The European Union's Effect On the World Trade Organization
The European Union is an international organization that was created after the second World War due to France's proposal for a "concrete foundation of a European Federation." Belgium, Germany, France, Italy, Luxemburg, and the Netherlands were the initial members of the European Union when it was launched on May 9, 1950. The EU currently has 15 Member States, and is preparing for the joining of 13 more eastern and southern European countries. The European Union is an organization quite unlike all other international organizations in that all of its decisions are made fairly on matters of joint interest through equal representation. Member States choose to help institutions that represent the Union as a whole.
Since its creation, the European Union has provided many important services that have greatly strengthened and developed European nations. For over half a century, the EU has ensured stability, peace, and social and economic prosperity through means of funding and support.
It has built an internal market, launched the euro, and raised the standard of living in Europe. There are four principle objectives of that the European Union strives for. First, the European Union works to ensure freedom, security, and justice for its citizens. The EU also promotes economic and social progress in Europe. Another main job of the European Union is to establish European citizenship and the rights and freedoms it provides.
Lastly, the EU works hard to assert Europe's role in the world. One of the most pressing concerns of the European Union is often overlooked, however. The European Union is very much interested in updating and improving the World Trade Organization. These improvements would have a tremendous effect on the lesser developed nations in Europe. The European Union has four main goals in developing a new trade round. The first goal is to liberalize access to goods and services within the WTO market.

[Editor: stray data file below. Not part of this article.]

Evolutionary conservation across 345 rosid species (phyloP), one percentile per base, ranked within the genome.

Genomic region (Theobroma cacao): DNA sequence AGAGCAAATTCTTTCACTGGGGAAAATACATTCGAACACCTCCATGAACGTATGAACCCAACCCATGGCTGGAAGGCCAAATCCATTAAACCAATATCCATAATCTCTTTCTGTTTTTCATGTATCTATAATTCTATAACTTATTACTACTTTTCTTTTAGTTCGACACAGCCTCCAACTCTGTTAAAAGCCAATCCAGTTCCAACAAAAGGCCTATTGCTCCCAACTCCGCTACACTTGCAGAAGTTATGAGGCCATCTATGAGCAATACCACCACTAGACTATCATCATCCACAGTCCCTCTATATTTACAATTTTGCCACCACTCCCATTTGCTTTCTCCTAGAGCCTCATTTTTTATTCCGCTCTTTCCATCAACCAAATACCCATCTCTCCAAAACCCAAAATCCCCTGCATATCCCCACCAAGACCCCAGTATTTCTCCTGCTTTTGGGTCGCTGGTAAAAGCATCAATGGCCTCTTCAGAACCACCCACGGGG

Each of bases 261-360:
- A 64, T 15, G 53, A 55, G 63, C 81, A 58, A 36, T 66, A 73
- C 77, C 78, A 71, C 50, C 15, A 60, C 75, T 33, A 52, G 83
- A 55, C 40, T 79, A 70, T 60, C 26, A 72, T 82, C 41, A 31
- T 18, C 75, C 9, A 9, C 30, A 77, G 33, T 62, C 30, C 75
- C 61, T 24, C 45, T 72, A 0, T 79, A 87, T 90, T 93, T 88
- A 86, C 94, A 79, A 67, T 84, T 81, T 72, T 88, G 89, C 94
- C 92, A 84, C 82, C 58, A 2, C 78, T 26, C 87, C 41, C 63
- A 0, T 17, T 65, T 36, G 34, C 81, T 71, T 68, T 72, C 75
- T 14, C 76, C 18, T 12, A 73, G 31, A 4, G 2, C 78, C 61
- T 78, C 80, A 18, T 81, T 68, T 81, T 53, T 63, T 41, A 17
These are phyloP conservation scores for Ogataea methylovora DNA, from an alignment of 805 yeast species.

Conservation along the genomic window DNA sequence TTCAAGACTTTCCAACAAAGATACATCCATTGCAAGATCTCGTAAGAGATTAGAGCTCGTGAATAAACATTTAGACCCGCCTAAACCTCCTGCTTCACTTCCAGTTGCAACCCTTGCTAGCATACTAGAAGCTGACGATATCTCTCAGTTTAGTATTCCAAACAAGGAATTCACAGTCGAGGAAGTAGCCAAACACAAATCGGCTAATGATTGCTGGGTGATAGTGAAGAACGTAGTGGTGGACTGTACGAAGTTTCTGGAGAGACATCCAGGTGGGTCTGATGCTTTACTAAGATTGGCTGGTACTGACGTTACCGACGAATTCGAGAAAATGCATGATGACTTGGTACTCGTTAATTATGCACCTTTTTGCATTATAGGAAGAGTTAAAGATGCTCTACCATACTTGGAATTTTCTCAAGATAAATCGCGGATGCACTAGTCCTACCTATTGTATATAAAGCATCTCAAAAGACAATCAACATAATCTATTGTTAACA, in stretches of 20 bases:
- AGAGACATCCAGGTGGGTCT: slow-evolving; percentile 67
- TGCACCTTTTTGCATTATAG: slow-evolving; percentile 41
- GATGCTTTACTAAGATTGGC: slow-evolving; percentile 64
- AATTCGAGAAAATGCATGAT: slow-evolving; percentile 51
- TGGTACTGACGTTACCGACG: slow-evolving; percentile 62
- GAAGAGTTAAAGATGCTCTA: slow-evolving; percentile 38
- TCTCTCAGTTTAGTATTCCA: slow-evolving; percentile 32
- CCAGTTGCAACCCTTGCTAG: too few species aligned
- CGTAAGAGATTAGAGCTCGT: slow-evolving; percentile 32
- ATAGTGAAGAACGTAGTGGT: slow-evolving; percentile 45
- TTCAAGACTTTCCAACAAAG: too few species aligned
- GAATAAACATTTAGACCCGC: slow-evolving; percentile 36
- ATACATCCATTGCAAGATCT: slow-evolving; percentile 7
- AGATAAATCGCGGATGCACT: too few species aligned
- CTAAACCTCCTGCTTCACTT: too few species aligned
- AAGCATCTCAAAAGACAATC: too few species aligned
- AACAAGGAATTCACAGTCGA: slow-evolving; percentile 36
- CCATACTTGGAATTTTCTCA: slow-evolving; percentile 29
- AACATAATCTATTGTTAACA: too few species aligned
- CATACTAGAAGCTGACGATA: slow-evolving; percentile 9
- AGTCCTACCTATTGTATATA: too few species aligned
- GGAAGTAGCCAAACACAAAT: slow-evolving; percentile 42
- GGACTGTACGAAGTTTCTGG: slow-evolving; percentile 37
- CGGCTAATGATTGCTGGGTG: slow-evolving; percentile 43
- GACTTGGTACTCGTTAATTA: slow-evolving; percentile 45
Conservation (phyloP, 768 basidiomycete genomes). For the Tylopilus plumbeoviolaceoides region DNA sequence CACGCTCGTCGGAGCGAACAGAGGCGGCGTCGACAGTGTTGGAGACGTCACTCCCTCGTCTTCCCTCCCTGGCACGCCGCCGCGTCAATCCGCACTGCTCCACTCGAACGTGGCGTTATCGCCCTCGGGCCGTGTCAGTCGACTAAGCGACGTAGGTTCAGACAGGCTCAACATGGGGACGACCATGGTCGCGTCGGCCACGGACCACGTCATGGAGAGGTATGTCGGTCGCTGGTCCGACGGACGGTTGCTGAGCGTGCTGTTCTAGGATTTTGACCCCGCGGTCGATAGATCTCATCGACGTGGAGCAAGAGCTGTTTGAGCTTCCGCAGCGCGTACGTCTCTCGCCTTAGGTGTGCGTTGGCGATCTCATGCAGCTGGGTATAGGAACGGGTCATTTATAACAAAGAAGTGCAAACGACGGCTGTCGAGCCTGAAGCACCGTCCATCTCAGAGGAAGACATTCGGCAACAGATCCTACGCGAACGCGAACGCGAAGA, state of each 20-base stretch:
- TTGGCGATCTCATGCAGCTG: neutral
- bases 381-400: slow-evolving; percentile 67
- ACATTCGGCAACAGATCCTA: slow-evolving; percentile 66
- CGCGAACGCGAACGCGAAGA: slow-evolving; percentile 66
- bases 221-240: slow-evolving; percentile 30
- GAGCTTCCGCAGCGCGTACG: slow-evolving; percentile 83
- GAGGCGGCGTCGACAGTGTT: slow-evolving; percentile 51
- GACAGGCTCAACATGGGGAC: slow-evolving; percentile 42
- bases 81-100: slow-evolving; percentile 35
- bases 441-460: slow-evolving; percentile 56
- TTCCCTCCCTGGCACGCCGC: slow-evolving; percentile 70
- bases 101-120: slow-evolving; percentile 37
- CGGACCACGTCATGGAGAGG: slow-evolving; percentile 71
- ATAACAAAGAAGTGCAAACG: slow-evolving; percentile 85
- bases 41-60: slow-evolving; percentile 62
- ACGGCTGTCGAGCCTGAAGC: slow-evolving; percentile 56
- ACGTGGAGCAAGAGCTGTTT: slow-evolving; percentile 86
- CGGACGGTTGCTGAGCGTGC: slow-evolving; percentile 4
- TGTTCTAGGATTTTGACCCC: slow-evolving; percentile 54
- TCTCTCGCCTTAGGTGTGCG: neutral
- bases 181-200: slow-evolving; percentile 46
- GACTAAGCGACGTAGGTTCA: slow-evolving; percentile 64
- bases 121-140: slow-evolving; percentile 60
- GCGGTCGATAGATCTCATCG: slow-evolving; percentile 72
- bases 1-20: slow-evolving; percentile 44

To achieve liberalization, WTO members must be open to negotiations that will give more access to lesser developed countries. The second matter at hand is updating the World Trade Organizations rules. It is crucial that the European Union help to update and improve the rules so that they will be compatible for the 21 st century. The WTO is planning on facilitating trade and preventing discrimination by updating its rules. The third priority of the European Union is to promote a development agenda for the lesser developed countries. The EU and the US must take the lead in helping developing countries to expand their economies and give them the benefits that come with multilateral liberalization.
The European Union will work with organizations such as the World Bank and the United Nations Conference on Trade and Development (UNCTAD) in order to be more inclusive so that smaller developing countries can participate more fully. The last focus of the EU's trade goals is to address issues of public concern. The European Union will promote clarity in areas of past ambiguity. The rules of these areas are now being determined and defined by panels and litigation. The goal is to bring certainty and predictability into the system and to prevent any discrimination.
The European Union's determination to improve and update the World Trade Organization shows that the EU is one of the most solid and well-intentioned organizations around today. The European Union has allowed Europe to take great strides through economic and social progress, and it will continue to provide for and strengthen European nations and their citizens for many years to come.